The science behind music is just as equally beautiful as the artistry that goes behind it. On August 15 at the Doseum, the Office of Cultural and Creative Development are teaming up with the San Antonio Children’s Museum to bring us “Rock-A-Doodle-Do” an interactive event that will teach guests about the physics of sound and audio engineering. For example, what causes sound waves to distort, or why does syncopation make people want to move and dance?
Chris Navarro, organizer of the event told Sobre Sound that the idea came from a piece of constructive criticism from a young volunteer who was also parent stating that their events felt more like activities her grandparents would be interested in and that her family enjoyed going to concerts at family friendly venues.
“This planted a seed that our organization wanted to be responsive to, and I personally wanted to see happen as I play in The Vinyl 45s (a rockabilly band), and am passionate about live music and the long history of rock in San Antonio,” Navarro continued to explain. “Another bit of feedback came from a San Antonio College freshman engineering student who was a participant in a service learning program that is part of our semi-annual Inventors’ Workshop.”
“He pointed out that rock and heavy metal have been a tradition in San Antonio for three generations and that there are a number of audio production and audio tech companies, as well as music stores in the city; and he expressed that rock audio engineering might be another way to engage kids in physics and engineering. These two moments of direct feedback from a parent and a partner inspired Rock- A –Doodle- Do. Our excellent staff has provided me with ideas and feedback to flesh out the idea, and the name for the program came from Christa Simpson, our Manager of Retail Operations.”
Rock-A-Doodle-Do is a chance for children and their families to learn and get a hands-on experience with rock music concepts, instruments, videos, and design. The kids will also be able to rock out on actual electric guitars, basses and drum sets.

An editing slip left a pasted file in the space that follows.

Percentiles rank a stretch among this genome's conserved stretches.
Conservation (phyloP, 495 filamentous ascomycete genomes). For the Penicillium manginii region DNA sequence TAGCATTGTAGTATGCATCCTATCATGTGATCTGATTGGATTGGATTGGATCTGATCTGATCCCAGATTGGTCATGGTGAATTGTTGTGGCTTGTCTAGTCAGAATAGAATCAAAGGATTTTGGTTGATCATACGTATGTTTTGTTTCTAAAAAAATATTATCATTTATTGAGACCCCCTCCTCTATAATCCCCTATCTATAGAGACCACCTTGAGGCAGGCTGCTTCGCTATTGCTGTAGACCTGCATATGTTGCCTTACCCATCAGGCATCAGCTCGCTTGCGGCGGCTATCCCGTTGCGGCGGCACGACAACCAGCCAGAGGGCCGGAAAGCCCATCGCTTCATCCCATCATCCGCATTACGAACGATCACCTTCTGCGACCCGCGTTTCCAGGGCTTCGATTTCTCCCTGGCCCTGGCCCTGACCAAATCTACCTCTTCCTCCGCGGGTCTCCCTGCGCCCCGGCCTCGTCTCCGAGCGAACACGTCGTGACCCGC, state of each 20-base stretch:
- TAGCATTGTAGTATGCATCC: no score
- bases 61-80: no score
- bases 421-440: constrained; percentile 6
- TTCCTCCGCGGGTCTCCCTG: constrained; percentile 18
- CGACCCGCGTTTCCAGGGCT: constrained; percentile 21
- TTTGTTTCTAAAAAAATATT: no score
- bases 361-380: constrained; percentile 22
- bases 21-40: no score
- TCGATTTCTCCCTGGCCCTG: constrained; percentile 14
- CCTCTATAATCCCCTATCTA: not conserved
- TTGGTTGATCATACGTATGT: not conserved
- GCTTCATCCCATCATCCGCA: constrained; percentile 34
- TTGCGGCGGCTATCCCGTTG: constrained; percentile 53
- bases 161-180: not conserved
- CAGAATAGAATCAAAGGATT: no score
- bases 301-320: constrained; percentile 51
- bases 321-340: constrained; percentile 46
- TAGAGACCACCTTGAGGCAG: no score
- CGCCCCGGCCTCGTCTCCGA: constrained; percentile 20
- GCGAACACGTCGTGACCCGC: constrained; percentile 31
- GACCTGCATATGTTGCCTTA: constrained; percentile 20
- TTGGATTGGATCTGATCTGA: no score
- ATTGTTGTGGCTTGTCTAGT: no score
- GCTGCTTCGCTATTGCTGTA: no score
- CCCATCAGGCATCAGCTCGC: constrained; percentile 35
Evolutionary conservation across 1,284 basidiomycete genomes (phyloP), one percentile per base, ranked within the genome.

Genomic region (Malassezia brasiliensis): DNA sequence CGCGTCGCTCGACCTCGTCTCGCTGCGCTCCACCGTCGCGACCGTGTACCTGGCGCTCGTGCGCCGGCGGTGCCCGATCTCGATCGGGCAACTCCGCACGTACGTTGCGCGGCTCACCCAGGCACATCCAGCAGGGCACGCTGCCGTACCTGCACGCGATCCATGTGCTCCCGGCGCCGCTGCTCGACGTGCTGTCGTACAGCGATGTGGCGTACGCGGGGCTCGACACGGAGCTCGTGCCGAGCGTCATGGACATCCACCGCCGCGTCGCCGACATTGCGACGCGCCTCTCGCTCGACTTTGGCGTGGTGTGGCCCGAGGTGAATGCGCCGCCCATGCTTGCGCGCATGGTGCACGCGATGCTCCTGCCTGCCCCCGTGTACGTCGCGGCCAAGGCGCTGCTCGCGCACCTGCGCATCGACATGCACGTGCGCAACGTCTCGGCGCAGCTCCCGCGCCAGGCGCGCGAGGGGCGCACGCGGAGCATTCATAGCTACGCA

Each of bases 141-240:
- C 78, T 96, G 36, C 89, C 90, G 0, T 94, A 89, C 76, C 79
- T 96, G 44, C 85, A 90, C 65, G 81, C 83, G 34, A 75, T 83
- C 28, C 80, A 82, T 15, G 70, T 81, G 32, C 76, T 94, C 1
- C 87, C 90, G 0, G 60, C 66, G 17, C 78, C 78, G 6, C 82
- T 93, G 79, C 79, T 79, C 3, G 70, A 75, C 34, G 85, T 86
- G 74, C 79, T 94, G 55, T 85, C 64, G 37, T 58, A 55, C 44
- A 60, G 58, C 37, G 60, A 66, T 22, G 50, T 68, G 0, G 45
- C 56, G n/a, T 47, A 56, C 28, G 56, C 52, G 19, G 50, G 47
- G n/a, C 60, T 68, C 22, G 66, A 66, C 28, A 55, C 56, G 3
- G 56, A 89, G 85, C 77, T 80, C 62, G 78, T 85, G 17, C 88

The event is spread out through two featured exhibits at The Doseum. At the Sensation Studio, guests will have the opportunity to practice percussion and discover how music producers layer sound during recording sessions.
“A drumming play-shop will educate children and their families on the history of drums, the idea of syncopation (that part of the rhythm that makes you want to move) and rock drumming styles; kids will get to play drums during this play-shop. Kids will be invited to craft a simple drum they can take home. They will learn about audio engineering and the inner workings of electric instruments and amplifiers through hands-on demonstrations,” explained Navarro.
Meanwhile, the Innovation Station exhibit will become a reverse engineering lab where guests can explore the inner workings of electric guitars and amplifiers and even learn how to craft a musical instrument in specialized workshops.
Apart from the concept of music itself, Navarro said the event gives children insight to everything else that goes into the process of making music, “They will also be inspired to create imaginary rock bands in an art and creative writing activity by designing album covers with liner notes (another history lesson!). They will then use print making and collage to create rock concert posters for their imaginary band; and there will be a songwriting play-shop in which they can write a song for their imaginary band.”
Apart from the learning opportunities, families will be able to enjoy some local bands performing kid friendly songs that ‘make you want to dance’.
“The music will also take kids and their families through a brief history of Rock n’ Roll starting with golden oldies, moving through classic rock, and then into modern indie rock. The bands performing are The Vynil 45s, Gary Garcia – San Antonio’s Young Elvis Tribute impersonator, Alamo Music’s Rock School Summer Camp band (actual kids!), Elora and Gasoline Alley (another group of youngsters!), and Pop Pistol,” concluded Navarro.
Rock-A-Doodle-Do takes place on Saturday, August 15 from 11 a.m. to 6 p.m. for the price of an admission ticket to the Doseum.